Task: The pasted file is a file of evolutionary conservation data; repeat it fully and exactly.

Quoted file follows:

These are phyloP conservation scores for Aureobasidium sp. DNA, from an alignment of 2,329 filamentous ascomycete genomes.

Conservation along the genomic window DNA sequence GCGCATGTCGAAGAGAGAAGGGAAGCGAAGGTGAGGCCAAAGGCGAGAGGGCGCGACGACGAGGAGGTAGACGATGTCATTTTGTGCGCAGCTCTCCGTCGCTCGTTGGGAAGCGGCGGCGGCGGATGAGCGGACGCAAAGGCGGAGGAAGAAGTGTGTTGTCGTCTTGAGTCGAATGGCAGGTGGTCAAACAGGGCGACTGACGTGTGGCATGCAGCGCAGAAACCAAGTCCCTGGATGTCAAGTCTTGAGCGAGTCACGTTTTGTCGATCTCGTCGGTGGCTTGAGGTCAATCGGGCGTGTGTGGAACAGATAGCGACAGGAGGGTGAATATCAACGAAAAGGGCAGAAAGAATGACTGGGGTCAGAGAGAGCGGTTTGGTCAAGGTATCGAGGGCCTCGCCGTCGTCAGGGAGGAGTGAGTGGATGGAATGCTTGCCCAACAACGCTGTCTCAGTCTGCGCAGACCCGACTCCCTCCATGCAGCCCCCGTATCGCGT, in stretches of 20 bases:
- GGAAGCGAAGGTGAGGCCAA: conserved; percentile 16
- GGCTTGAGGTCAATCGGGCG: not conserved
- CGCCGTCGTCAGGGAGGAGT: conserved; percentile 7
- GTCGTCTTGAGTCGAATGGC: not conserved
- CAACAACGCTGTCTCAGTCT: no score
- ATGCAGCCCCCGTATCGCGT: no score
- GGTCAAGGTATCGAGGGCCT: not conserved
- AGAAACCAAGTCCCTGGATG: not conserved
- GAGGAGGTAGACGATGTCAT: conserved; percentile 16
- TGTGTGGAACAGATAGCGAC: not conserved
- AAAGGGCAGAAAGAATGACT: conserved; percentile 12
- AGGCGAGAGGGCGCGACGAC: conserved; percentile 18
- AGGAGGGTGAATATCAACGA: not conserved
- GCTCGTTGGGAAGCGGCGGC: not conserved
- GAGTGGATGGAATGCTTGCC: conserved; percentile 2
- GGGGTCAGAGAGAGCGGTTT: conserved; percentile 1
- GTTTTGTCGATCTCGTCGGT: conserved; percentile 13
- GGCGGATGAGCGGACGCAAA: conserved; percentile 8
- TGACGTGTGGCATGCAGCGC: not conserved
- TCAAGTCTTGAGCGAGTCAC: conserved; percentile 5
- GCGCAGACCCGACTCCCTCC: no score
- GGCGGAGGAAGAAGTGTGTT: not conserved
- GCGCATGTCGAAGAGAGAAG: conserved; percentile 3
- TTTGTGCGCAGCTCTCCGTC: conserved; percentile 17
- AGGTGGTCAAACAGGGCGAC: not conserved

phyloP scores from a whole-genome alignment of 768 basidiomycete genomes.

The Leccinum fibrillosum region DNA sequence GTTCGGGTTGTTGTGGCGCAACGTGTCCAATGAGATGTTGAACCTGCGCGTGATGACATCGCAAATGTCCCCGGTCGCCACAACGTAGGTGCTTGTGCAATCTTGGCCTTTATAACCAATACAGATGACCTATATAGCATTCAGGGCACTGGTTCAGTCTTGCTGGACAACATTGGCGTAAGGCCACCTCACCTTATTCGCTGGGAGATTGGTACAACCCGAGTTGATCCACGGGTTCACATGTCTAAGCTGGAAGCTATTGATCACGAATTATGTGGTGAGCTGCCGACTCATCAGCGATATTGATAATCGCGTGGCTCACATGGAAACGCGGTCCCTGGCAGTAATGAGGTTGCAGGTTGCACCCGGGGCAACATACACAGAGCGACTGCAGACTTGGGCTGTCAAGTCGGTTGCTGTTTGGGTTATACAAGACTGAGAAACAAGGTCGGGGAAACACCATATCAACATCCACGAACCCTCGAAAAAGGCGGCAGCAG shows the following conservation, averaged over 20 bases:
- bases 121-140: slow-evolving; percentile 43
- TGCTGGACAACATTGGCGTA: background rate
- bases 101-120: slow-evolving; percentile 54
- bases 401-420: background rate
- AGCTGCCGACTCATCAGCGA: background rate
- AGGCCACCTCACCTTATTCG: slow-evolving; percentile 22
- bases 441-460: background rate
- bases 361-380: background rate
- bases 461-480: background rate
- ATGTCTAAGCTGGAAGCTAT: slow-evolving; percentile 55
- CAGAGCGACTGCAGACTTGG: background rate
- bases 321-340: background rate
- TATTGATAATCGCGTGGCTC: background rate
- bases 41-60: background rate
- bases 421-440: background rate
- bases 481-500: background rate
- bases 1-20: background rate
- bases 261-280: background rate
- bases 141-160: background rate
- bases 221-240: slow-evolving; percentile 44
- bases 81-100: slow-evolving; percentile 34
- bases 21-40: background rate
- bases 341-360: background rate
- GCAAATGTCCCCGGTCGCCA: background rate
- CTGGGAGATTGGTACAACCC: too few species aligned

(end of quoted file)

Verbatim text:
These are phyloP conservation scores for Aureobasidium sp. DNA, from an alignment of 2,329 filamentous ascomycete genomes.

Conservation along the genomic window DNA sequence GCGCATGTCGAAGAGAGAAGGGAAGCGAAGGTGAGGCCAAAGGCGAGAGGGCGCGACGACGAGGAGGTAGACGATGTCATTTTGTGCGCAGCTCTCCGTCGCTCGTTGGGAAGCGGCGGCGGCGGATGAGCGGACGCAAAGGCGGAGGAAGAAGTGTGTTGTCGTCTTGAGTCGAATGGCAGGTGGTCAAACAGGGCGACTGACGTGTGGCATGCAGCGCAGAAACCAAGTCCCTGGATGTCAAGTCTTGAGCGAGTCACGTTTTGTCGATCTCGTCGGTGGCTTGAGGTCAATCGGGCGTGTGTGGAACAGATAGCGACAGGAGGGTGAATATCAACGAAAAGGGCAGAAAGAATGACTGGGGTCAGAGAGAGCGGTTTGGTCAAGGTATCGAGGGCCTCGCCGTCGTCAGGGAGGAGTGAGTGGATGGAATGCTTGCCCAACAACGCTGTCTCAGTCTGCGCAGACCCGACTCCCTCCATGCAGCCCCCGTATCGCGT, in stretches of 20 bases:
- GGAAGCGAAGGTGAGGCCAA: conserved; percentile 16
- GGCTTGAGGTCAATCGGGCG: not conserved
- CGCCGTCGTCAGGGAGGAGT: conserved; percentile 7
- GTCGTCTTGAGTCGAATGGC: not conserved
- CAACAACGCTGTCTCAGTCT: no score
- ATGCAGCCCCCGTATCGCGT: no score
- GGTCAAGGTATCGAGGGCCT: not conserved
- AGAAACCAAGTCCCTGGATG: not conserved
- GAGGAGGTAGACGATGTCAT: conserved; percentile 16
- TGTGTGGAACAGATAGCGAC: not conserved
- AAAGGGCAGAAAGAATGACT: conserved; percentile 12
- AGGCGAGAGGGCGCGACGAC: conserved; percentile 18
- AGGAGGGTGAATATCAACGA: not conserved
- GCTCGTTGGGAAGCGGCGGC: not conserved
- GAGTGGATGGAATGCTTGCC: conserved; percentile 2
- GGGGTCAGAGAGAGCGGTTT: conserved; percentile 1
- GTTTTGTCGATCTCGTCGGT: conserved; percentile 13
- GGCGGATGAGCGGACGCAAA: conserved; percentile 8
- TGACGTGTGGCATGCAGCGC: not conserved
- TCAAGTCTTGAGCGAGTCAC: conserved; percentile 5
- GCGCAGACCCGACTCCCTCC: no score
- GGCGGAGGAAGAAGTGTGTT: not conserved
- GCGCATGTCGAAGAGAGAAG: conserved; percentile 3
- TTTGTGCGCAGCTCTCCGTC: conserved; percentile 17
- AGGTGGTCAAACAGGGCGAC: not conserved

phyloP scores from a whole-genome alignment of 768 basidiomycete genomes.

The Leccinum fibrillosum region DNA sequence GTTCGGGTTGTTGTGGCGCAACGTGTCCAATGAGATGTTGAACCTGCGCGTGATGACATCGCAAATGTCCCCGGTCGCCACAACGTAGGTGCTTGTGCAATCTTGGCCTTTATAACCAATACAGATGACCTATATAGCATTCAGGGCACTGGTTCAGTCTTGCTGGACAACATTGGCGTAAGGCCACCTCACCTTATTCGCTGGGAGATTGGTACAACCCGAGTTGATCCACGGGTTCACATGTCTAAGCTGGAAGCTATTGATCACGAATTATGTGGTGAGCTGCCGACTCATCAGCGATATTGATAATCGCGTGGCTCACATGGAAACGCGGTCCCTGGCAGTAATGAGGTTGCAGGTTGCACCCGGGGCAACATACACAGAGCGACTGCAGACTTGGGCTGTCAAGTCGGTTGCTGTTTGGGTTATACAAGACTGAGAAACAAGGTCGGGGAAACACCATATCAACATCCACGAACCCTCGAAAAAGGCGGCAGCAG shows the following conservation, averaged over 20 bases:
- bases 121-140: slow-evolving; percentile 43
- TGCTGGACAACATTGGCGTA: background rate
- bases 101-120: slow-evolving; percentile 54
- bases 401-420: background rate
- AGCTGCCGACTCATCAGCGA: background rate
- AGGCCACCTCACCTTATTCG: slow-evolving; percentile 22
- bases 441-460: background rate
- bases 361-380: background rate
- bases 461-480: background rate
- ATGTCTAAGCTGGAAGCTAT: slow-evolving; percentile 55
- CAGAGCGACTGCAGACTTGG: background rate
- bases 321-340: background rate
- TATTGATAATCGCGTGGCTC: background rate
- bases 41-60: background rate
- bases 421-440: background rate
- bases 481-500: background rate
- bases 1-20: background rate
- bases 261-280: background rate
- bases 141-160: background rate
- bases 221-240: slow-evolving; percentile 44
- bases 81-100: slow-evolving; percentile 34
- bases 21-40: background rate
- bases 341-360: background rate
- GCAAATGTCCCCGGTCGCCA: background rate
- CTGGGAGATTGGTACAACCC: too few species aligned